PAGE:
Catholic Employers Reach Settlement With Teachers & Staff at NSW Catholic Schools

Catholic Communications, Sydney Archdiocese,
12 Jun 2015

Catholic schools educate one in five of all children in Australia

After 14 months of drawn out negotiations which have included rolling strikes and threats of further industrial action by teachers and staff at Catholic schools across NSW and the ACT, agreement has finally been reached with their Catholic employers over a new Enterprise Agreement.

In a joint statement last night the Catholic Commission for Employment Relations (CCER) and the Independent Education Union (IEU)  announced they had reached a settlement, with a new Enterprise Agreement set to be put to Catholic school staff in Term 3 before being approved by the Fair Work Commission.

One of the major and last minute sticking points for the Union during negotiations with CCER had been a clause requiring teachers and support staff at Catholic schools to be supportive of the mission, teachings and values of the Catholic Church.

Tony Farley Executive Director Catholic Commission for Employment Relations

"What was proposed was entirely consistent with arrangements already in place," Tony Farley, Executive Director of CCER said at the time, pointing out that respect and support for the Catholic ethos was a mandatory requirement for all those employed at Catholic institutions, organisations, hospitals, universities and charities.

Not being a Catholic did not mean you could not be supportive of Catholic values, he said noting the fact that 23,000 teachers and support staff employed at NSW and ACT systemic Catholic Schools came from a wide range of different backgrounds, cultures, political views and religious faiths, or had no faith at all.

The support and respect for Catholic teachings and values had been an employment requirement for staff at Catholic schools ever since they were first established in NSW more than a century ago. But the EIU was concerned that if the provision was written into the Enterprise Agreement rather than being an agreed code of conduct, that this could lead to Catholic teachers and support staff facing unwarranted intrusion into their private lives.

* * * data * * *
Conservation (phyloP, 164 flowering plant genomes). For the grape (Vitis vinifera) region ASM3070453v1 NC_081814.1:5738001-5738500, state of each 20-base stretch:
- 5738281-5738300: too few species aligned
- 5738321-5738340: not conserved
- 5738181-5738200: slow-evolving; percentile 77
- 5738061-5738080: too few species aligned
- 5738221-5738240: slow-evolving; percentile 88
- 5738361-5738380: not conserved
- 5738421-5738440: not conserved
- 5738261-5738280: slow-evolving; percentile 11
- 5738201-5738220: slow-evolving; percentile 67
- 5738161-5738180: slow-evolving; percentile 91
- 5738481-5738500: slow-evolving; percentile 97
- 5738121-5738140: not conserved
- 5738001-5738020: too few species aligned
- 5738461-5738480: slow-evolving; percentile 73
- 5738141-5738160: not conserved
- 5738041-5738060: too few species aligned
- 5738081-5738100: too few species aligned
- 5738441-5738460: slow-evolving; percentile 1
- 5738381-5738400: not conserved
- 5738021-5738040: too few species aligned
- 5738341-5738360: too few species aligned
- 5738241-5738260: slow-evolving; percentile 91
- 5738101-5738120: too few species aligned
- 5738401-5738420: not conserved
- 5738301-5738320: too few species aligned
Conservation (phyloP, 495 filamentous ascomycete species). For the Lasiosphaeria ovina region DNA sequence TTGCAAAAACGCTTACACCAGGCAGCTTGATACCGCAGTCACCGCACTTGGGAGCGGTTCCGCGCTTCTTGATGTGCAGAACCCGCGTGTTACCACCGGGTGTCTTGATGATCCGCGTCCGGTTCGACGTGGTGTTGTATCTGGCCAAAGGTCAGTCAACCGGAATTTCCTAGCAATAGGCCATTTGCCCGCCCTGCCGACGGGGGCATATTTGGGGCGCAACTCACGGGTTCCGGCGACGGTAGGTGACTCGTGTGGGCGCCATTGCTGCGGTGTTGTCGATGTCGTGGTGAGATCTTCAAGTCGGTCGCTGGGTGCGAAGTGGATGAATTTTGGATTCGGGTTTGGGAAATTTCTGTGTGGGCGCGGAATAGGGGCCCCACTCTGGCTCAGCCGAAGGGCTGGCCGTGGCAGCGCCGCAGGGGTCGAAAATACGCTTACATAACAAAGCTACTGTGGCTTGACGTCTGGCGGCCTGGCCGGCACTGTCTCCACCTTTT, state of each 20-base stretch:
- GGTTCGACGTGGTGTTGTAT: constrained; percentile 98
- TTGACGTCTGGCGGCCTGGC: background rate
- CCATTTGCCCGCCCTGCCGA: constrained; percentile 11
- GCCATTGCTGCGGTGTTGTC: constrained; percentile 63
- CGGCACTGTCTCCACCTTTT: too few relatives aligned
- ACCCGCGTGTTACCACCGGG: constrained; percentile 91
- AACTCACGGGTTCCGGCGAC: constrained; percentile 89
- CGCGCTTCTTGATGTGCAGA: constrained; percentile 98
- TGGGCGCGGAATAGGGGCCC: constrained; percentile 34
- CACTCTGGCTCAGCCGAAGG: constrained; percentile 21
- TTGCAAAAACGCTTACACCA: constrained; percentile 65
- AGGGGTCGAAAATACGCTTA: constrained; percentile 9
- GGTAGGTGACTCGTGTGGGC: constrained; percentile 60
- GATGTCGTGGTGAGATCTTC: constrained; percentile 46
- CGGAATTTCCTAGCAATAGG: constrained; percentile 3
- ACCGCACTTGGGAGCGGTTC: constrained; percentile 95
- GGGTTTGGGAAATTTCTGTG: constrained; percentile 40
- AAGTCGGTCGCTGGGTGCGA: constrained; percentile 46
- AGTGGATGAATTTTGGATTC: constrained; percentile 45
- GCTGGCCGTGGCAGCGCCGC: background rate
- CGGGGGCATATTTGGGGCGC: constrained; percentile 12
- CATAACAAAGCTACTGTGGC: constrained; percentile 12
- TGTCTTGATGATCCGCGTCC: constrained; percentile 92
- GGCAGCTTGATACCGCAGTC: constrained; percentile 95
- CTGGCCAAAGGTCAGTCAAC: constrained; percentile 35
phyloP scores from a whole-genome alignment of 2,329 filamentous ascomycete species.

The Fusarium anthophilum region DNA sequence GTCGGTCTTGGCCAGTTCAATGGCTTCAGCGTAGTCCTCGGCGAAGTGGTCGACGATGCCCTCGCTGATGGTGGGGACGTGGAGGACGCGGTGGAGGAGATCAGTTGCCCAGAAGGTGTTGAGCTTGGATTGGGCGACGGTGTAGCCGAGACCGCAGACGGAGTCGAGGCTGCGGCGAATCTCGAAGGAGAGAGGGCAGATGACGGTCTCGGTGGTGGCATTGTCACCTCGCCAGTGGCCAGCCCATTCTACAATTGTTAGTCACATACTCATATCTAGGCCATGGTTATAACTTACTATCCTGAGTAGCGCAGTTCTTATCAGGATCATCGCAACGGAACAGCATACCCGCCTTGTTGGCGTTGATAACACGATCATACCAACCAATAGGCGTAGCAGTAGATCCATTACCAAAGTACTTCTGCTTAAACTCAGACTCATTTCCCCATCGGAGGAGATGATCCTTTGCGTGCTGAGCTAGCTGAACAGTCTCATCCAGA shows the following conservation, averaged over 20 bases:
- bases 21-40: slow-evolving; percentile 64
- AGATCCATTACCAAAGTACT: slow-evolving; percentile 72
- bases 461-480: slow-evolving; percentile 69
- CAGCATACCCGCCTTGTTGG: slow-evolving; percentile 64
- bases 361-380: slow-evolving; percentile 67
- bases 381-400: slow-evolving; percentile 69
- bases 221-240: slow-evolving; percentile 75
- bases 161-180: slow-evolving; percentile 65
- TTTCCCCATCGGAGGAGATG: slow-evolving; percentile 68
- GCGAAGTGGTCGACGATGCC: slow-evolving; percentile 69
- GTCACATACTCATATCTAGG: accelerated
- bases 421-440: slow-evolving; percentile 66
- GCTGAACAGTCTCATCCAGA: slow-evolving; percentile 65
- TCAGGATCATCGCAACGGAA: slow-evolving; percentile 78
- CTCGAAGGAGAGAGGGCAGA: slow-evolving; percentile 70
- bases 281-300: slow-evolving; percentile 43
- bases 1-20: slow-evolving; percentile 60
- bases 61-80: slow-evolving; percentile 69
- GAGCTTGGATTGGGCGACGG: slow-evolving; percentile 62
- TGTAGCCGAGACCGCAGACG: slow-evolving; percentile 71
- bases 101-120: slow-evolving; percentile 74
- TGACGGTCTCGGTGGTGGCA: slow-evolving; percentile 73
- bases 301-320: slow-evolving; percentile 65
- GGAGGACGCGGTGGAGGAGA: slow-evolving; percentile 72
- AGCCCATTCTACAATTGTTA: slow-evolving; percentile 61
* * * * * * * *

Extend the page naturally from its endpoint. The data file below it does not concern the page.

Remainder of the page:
But at the eleventh hour agreement on the wording of the clause was reached and the strike set for 28 April, called off.

Yesterday as part of the IEU's exhortation to members to "vote yes" on the Enterprise Agreement, the Union spells out the chief points reached between employers and employees, and under the heading: Catholic Ethos simply says: "Agreement on improved wording concerning the expectations and staff."

Teachers and support staff at Catholic schools in NSW and the ACT staged a series of rolling strikes over proposals in the new Enterprise Agreement

The Enterprise Agreement breaks new ground by addressing Australia's changing education landscape and putting forward a range of ideas about industrial arrangements to enable Catholic Schools to support both systems and staff to meet the evolving needs of 21st Century schools.

In addition to addressing evolving research on new ways teaching and learning can flourish, the draft Enterprise Agreement emphasised school-based collaborative decision-making as well as promoting teaching as a profession, strengthening school-based leadership and fostering community involvement.

This new approach was initially greeted with suspicion, along with a certain amount uncertainty and misunderstanding leading to the IEU beginning a series of disruptive rolling strikes at Catholic Schools across NSW and the ACT before negotiations had even begun.

The CCER insisted that the Enterprise Agreement presented to the IEU in April last year was a draft, and was designed to "start the conversation" and constantly reiterated throughout negotiations that "nothing was off the table."

Now after more than a year, the CCER and IEU have reached settlement on the new Enterprise Agreement covering teachers and support and operational staff at NSW and ACT Catholic systemic schools.

New Enterprise Agreement for teachers and staff of Catholic Schools address challenges of teaching in the 21st Century

Pay rises are also part of the Agreement and once it is approved by the Fair Work Commission later this year, teachers at Catholic systemic schools in NSW will receive a pay rise of 2.27% backdated to the beginning January 2015 with a further increase of 2.5% from January 2016. General employees will also receive pay rises of 2.27% from July 2015 and a further 2.5% in January 2016.

"While the terms of the new agreement are important, the most significant lesson for Catholic employers is not about salary or conditions but the much bigger issue of staff engagement," CCER's Tony Farley says. "Rather than being a starting point for discussing change, an industrial negotiation needs to be the end-point of an ongoing conversation that occurs at the work place."

The Director of CCER has also told Catholic Schools across the State and the ACT that while agreement has been reached, and the bargaining and negotiations have now ended, this also marks the beginning of the engagement process that he insists will be "continuous, evolving and focussed on teaching and learning."